Investors who want assets that offer both higher returns and liquidity may find the answer in the secondaries market.
The report shows that over one third of North American limited partners (LPs) and a quarter of European LPs are planning to sell their assets into the secondary markets in the next two years, but it is the secondaries market in Asia-Pacific that has gained most interest, where 42% of LPs are planning to sell private equity assets.
Two key factors are driving the secondaries market, says Gerald Carton, investment principal, Coller Capital.
The first is that where there has been a rebound in returns and an increase in asset values, funds will have the opportunity for a trade sale on the secondaries market.
“The pull factor is that prices are now much better than they were 24 to 48 months ago, incentivising the investors and galvanizing the secondaries market,” says Carton.
The second is that, as the Coller survey reveals, some GPs are having difficulty raising a new fund.
Over the period of the global financial crisis, many private equity investors have refused to reinvest with their GP and instead opted to reshape their portfolios to include higher performing sectors, such as the emerging markets.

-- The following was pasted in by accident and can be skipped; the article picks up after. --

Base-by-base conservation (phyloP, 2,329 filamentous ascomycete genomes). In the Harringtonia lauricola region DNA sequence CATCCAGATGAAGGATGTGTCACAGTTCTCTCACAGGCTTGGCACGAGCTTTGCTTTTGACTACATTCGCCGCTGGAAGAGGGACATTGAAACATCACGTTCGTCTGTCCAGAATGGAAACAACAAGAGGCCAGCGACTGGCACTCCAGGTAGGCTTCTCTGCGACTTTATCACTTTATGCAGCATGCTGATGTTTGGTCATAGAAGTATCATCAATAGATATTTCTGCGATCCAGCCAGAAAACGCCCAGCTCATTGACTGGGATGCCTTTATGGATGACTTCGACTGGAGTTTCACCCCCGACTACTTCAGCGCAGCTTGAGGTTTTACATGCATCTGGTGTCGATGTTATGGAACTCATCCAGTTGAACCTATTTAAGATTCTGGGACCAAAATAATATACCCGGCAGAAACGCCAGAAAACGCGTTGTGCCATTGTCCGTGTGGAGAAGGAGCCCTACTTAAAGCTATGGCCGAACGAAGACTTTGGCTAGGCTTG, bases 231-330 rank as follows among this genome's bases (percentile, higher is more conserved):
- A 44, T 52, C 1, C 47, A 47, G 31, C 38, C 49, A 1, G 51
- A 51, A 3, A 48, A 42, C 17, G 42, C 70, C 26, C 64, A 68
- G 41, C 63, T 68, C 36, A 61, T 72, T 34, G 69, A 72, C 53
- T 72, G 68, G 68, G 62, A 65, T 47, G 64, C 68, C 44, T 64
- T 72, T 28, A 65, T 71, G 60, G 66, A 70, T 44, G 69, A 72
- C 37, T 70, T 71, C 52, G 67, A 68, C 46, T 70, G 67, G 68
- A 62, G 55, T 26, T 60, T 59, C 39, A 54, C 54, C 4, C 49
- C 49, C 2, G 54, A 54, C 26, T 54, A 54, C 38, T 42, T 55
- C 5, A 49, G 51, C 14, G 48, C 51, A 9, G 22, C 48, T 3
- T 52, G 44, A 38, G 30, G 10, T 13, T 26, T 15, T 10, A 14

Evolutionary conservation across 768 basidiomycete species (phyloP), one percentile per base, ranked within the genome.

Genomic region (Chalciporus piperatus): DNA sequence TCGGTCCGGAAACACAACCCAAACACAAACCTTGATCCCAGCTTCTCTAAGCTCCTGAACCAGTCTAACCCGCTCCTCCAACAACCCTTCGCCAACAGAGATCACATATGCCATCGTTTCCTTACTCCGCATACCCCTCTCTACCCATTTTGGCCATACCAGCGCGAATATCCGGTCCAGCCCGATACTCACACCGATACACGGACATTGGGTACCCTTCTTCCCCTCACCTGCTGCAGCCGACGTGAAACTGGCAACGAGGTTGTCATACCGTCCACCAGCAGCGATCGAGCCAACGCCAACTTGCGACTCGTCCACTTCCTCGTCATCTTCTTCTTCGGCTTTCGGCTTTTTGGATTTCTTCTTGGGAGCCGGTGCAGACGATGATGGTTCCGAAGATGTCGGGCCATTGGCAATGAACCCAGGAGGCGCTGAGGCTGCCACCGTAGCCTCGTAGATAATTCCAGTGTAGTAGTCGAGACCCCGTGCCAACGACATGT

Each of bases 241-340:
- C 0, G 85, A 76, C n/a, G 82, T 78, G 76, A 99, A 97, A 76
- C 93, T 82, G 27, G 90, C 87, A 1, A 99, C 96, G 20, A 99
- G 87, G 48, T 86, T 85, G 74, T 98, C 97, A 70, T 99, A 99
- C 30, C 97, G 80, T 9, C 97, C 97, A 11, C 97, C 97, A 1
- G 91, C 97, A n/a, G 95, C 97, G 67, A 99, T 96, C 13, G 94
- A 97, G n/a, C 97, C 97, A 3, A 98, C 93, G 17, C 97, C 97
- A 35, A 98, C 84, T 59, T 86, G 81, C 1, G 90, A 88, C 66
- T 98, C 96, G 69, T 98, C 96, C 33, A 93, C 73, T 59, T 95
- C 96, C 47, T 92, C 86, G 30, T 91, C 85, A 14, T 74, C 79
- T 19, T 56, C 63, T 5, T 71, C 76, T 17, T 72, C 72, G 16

Carton says: “Poor performance is now a key measure, and investors have taken fright.”
Some sales are due to the new, post-crisis regulatory environment.
Solvency II and Basel III capital requirements are forcing many banking and insurance groups to reconsider their involvement in non-core areas of business, including private equity and fund management.
The secondaries market is also the source of assets of different vintages. A portfolio can be constructed to give maximum diversification of vintage, geography and sector.
“The secondaries market allows the fund manager to back-fill the portfolio with older vintages, and so build a fully diversified portfolio, as with a bond or equities portfolio,” says Carton.
The report shows that about one third of North American (30%) and European LPs (35%) have expressed an intention to buy into the secondaries market.
But, again, it is the Asia-Pacific LPs who are most enthusiastic, with 68% intending to buy private equity interests in the next two years.
Jeremy Coller, chief investment officer of Coller Capital, said: “Investor plans for secondaries sales show the scale of the change coming to the private equity landscape.
He concluded: “When you also look at the proportion of investors looking to buy secondaries, the flood of money targeting new private equity markets and the accelerating pace of recruitment within LP institutions, it’s clear we are working in a rapidly evolving industry.”